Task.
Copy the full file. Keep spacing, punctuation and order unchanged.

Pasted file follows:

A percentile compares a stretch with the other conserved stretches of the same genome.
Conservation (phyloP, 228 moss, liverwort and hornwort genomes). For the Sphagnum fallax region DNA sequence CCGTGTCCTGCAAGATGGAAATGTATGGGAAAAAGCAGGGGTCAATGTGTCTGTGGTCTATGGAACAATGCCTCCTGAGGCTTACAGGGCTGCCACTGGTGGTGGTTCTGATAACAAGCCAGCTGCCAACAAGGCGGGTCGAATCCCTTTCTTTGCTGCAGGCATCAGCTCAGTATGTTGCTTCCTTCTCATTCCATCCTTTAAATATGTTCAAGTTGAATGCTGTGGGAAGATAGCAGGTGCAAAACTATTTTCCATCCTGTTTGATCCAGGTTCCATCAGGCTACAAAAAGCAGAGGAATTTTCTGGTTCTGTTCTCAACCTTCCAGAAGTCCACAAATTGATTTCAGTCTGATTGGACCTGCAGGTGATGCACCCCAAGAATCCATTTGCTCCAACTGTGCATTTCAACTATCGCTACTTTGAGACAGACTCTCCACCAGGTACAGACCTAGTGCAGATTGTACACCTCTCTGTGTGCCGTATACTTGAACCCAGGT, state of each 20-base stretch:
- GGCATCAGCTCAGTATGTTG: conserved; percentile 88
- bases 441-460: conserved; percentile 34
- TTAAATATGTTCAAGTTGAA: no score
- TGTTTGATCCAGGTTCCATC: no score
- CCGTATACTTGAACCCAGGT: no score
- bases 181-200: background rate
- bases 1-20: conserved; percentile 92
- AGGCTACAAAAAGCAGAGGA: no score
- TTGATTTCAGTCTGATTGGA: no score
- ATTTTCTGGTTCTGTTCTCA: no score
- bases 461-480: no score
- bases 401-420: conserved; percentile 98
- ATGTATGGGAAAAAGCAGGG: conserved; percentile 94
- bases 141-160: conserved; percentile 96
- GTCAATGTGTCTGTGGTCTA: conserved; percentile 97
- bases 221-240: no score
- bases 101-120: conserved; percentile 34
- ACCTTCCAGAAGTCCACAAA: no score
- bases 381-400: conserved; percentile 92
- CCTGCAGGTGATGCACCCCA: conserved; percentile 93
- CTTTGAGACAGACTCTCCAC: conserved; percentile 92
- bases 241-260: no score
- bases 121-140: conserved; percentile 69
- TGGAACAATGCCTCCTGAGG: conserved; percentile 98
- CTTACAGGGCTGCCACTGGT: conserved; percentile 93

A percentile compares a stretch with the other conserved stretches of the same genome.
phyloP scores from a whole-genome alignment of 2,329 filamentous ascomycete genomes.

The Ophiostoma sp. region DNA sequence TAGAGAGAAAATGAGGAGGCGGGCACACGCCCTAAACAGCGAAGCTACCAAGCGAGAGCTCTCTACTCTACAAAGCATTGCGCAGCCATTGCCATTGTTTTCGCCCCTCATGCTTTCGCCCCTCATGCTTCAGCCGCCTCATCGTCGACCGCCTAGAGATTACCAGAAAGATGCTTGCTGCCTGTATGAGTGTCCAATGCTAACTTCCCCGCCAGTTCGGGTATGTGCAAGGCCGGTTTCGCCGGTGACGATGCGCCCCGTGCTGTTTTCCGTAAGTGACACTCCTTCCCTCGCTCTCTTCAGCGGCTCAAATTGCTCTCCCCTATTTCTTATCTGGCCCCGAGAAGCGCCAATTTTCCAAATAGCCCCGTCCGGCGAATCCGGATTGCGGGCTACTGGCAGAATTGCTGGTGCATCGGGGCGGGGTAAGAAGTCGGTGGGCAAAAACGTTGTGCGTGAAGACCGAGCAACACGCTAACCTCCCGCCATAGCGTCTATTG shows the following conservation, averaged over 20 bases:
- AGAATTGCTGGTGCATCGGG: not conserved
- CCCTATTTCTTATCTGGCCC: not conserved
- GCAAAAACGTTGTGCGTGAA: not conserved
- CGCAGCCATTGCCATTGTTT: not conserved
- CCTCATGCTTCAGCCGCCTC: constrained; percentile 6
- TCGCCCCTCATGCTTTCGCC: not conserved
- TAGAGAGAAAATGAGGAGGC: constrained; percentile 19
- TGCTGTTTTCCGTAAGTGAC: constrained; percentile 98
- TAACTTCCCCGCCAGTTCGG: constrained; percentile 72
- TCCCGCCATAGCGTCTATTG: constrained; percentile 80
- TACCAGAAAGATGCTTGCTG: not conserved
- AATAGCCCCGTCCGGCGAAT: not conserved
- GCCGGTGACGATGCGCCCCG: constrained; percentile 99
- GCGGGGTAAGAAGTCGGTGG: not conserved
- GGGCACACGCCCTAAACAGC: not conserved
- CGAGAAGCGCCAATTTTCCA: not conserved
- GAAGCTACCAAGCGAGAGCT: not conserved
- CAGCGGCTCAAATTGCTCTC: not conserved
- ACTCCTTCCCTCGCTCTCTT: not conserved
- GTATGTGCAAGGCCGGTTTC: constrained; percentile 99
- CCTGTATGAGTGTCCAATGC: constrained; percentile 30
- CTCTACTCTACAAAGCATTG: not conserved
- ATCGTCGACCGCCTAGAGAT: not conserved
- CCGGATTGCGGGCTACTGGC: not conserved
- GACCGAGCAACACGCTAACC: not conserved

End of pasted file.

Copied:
A percentile compares a stretch with the other conserved stretches of the same genome.
Conservation (phyloP, 228 moss, liverwort and hornwort genomes). For the Sphagnum fallax region DNA sequence CCGTGTCCTGCAAGATGGAAATGTATGGGAAAAAGCAGGGGTCAATGTGTCTGTGGTCTATGGAACAATGCCTCCTGAGGCTTACAGGGCTGCCACTGGTGGTGGTTCTGATAACAAGCCAGCTGCCAACAAGGCGGGTCGAATCCCTTTCTTTGCTGCAGGCATCAGCTCAGTATGTTGCTTCCTTCTCATTCCATCCTTTAAATATGTTCAAGTTGAATGCTGTGGGAAGATAGCAGGTGCAAAACTATTTTCCATCCTGTTTGATCCAGGTTCCATCAGGCTACAAAAAGCAGAGGAATTTTCTGGTTCTGTTCTCAACCTTCCAGAAGTCCACAAATTGATTTCAGTCTGATTGGACCTGCAGGTGATGCACCCCAAGAATCCATTTGCTCCAACTGTGCATTTCAACTATCGCTACTTTGAGACAGACTCTCCACCAGGTACAGACCTAGTGCAGATTGTACACCTCTCTGTGTGCCGTATACTTGAACCCAGGT, state of each 20-base stretch:
- GGCATCAGCTCAGTATGTTG: conserved; percentile 88
- bases 441-460: conserved; percentile 34
- TTAAATATGTTCAAGTTGAA: no score
- TGTTTGATCCAGGTTCCATC: no score
- CCGTATACTTGAACCCAGGT: no score
- bases 181-200: background rate
- bases 1-20: conserved; percentile 92
- AGGCTACAAAAAGCAGAGGA: no score
- TTGATTTCAGTCTGATTGGA: no score
- ATTTTCTGGTTCTGTTCTCA: no score
- bases 461-480: no score
- bases 401-420: conserved; percentile 98
- ATGTATGGGAAAAAGCAGGG: conserved; percentile 94
- bases 141-160: conserved; percentile 96
- GTCAATGTGTCTGTGGTCTA: conserved; percentile 97
- bases 221-240: no score
- bases 101-120: conserved; percentile 34
- ACCTTCCAGAAGTCCACAAA: no score
- bases 381-400: conserved; percentile 92
- CCTGCAGGTGATGCACCCCA: conserved; percentile 93
- CTTTGAGACAGACTCTCCAC: conserved; percentile 92
- bases 241-260: no score
- bases 121-140: conserved; percentile 69
- TGGAACAATGCCTCCTGAGG: conserved; percentile 98
- CTTACAGGGCTGCCACTGGT: conserved; percentile 93

A percentile compares a stretch with the other conserved stretches of the same genome.
phyloP scores from a whole-genome alignment of 2,329 filamentous ascomycete genomes.

The Ophiostoma sp. region DNA sequence TAGAGAGAAAATGAGGAGGCGGGCACACGCCCTAAACAGCGAAGCTACCAAGCGAGAGCTCTCTACTCTACAAAGCATTGCGCAGCCATTGCCATTGTTTTCGCCCCTCATGCTTTCGCCCCTCATGCTTCAGCCGCCTCATCGTCGACCGCCTAGAGATTACCAGAAAGATGCTTGCTGCCTGTATGAGTGTCCAATGCTAACTTCCCCGCCAGTTCGGGTATGTGCAAGGCCGGTTTCGCCGGTGACGATGCGCCCCGTGCTGTTTTCCGTAAGTGACACTCCTTCCCTCGCTCTCTTCAGCGGCTCAAATTGCTCTCCCCTATTTCTTATCTGGCCCCGAGAAGCGCCAATTTTCCAAATAGCCCCGTCCGGCGAATCCGGATTGCGGGCTACTGGCAGAATTGCTGGTGCATCGGGGCGGGGTAAGAAGTCGGTGGGCAAAAACGTTGTGCGTGAAGACCGAGCAACACGCTAACCTCCCGCCATAGCGTCTATTG shows the following conservation, averaged over 20 bases:
- AGAATTGCTGGTGCATCGGG: not conserved
- CCCTATTTCTTATCTGGCCC: not conserved
- GCAAAAACGTTGTGCGTGAA: not conserved
- CGCAGCCATTGCCATTGTTT: not conserved
- CCTCATGCTTCAGCCGCCTC: constrained; percentile 6
- TCGCCCCTCATGCTTTCGCC: not conserved
- TAGAGAGAAAATGAGGAGGC: constrained; percentile 19
- TGCTGTTTTCCGTAAGTGAC: constrained; percentile 98
- TAACTTCCCCGCCAGTTCGG: constrained; percentile 72
- TCCCGCCATAGCGTCTATTG: constrained; percentile 80
- TACCAGAAAGATGCTTGCTG: not conserved
- AATAGCCCCGTCCGGCGAAT: not conserved
- GCCGGTGACGATGCGCCCCG: constrained; percentile 99
- GCGGGGTAAGAAGTCGGTGG: not conserved
- GGGCACACGCCCTAAACAGC: not conserved
- CGAGAAGCGCCAATTTTCCA: not conserved
- GAAGCTACCAAGCGAGAGCT: not conserved
- CAGCGGCTCAAATTGCTCTC: not conserved
- ACTCCTTCCCTCGCTCTCTT: not conserved
- GTATGTGCAAGGCCGGTTTC: constrained; percentile 99
- CCTGTATGAGTGTCCAATGC: constrained; percentile 30
- CTCTACTCTACAAAGCATTG: not conserved
- ATCGTCGACCGCCTAGAGAT: not conserved
- CCGGATTGCGGGCTACTGGC: not conserved
- GACCGAGCAACACGCTAACC: not conserved